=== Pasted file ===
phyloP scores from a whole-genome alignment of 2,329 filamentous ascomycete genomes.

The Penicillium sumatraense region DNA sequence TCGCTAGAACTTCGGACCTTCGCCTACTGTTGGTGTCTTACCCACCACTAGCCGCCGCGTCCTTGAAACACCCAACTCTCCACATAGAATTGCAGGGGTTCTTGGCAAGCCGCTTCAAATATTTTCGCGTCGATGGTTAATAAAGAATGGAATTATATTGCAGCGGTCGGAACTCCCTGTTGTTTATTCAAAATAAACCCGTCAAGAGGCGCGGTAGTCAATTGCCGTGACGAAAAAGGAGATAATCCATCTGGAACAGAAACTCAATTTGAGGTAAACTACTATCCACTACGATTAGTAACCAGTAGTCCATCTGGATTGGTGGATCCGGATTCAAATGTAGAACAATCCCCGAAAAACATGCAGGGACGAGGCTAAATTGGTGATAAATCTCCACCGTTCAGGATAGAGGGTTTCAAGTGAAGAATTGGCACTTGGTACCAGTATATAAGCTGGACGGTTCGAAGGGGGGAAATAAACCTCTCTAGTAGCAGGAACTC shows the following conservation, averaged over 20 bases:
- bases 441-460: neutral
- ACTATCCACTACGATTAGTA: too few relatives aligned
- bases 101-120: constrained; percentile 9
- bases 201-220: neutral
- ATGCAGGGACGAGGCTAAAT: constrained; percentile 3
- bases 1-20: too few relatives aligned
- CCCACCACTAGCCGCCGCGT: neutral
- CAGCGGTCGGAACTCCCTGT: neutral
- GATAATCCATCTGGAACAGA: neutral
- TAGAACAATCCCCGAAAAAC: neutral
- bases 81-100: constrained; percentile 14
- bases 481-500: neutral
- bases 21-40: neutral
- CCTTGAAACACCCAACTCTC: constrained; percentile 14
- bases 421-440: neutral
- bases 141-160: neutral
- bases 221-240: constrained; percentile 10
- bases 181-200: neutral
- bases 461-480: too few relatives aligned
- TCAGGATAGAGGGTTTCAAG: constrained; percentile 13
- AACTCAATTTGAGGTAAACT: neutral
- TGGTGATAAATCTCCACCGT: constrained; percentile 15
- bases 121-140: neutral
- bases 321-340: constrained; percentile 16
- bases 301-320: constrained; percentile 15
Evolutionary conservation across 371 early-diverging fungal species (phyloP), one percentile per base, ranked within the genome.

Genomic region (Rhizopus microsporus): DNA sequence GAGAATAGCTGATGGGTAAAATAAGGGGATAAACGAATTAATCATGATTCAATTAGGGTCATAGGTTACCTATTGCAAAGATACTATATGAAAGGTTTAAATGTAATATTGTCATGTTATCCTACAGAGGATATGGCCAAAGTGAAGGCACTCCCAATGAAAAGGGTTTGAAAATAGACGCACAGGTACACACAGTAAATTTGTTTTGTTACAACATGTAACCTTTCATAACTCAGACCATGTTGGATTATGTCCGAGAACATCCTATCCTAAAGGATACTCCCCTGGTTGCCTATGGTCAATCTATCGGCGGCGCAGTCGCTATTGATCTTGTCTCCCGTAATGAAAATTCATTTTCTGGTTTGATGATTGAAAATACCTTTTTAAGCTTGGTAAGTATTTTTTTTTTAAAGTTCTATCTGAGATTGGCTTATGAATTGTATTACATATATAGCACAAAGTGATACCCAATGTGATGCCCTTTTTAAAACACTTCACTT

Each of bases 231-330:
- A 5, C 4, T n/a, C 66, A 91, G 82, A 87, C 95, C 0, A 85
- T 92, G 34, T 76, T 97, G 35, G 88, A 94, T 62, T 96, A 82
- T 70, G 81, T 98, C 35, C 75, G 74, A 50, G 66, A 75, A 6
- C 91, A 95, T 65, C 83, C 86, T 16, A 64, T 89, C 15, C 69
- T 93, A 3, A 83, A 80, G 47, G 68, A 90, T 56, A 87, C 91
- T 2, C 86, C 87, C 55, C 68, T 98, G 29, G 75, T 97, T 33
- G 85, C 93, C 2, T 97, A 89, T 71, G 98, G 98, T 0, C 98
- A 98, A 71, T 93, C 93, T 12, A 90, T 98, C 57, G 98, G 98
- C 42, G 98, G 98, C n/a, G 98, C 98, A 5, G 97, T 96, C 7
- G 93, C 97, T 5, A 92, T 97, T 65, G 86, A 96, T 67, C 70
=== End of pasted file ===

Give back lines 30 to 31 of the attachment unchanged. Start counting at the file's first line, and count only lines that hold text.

Each of bases 231-330:
- A 5, C 4, T n/a, C 66, A 91, G 82, A 87, C 95, C 0, A 85